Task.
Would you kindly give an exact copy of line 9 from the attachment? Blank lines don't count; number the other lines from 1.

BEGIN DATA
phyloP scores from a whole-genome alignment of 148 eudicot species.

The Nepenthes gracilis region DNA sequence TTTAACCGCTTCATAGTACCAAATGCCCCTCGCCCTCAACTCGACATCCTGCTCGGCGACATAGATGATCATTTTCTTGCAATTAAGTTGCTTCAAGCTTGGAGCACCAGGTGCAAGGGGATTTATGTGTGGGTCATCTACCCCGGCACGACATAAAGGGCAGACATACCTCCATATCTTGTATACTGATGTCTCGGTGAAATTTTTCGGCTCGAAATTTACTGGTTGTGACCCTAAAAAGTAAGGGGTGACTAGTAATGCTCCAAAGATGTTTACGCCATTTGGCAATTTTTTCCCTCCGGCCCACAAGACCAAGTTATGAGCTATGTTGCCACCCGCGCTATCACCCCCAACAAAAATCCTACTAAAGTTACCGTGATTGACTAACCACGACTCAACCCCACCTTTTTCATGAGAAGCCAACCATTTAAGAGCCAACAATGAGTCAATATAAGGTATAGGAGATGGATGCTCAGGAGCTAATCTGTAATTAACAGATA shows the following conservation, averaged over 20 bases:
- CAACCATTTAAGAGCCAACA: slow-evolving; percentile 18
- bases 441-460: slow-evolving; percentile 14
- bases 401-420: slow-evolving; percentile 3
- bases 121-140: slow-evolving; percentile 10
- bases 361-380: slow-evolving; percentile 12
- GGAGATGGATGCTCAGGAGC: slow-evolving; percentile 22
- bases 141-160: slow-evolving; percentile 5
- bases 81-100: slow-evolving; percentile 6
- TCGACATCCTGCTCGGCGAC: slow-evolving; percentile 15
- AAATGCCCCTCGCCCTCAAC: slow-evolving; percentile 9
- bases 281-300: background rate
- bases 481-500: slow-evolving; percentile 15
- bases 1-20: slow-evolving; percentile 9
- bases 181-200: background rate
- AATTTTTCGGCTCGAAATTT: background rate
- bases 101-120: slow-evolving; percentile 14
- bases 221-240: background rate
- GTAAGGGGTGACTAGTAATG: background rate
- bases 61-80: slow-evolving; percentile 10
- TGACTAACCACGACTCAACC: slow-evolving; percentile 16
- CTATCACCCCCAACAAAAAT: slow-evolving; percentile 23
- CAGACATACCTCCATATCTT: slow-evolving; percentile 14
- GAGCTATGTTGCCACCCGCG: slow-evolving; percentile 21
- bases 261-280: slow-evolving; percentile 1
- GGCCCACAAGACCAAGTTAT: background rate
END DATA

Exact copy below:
- bases 141-160: slow-evolving; percentile 5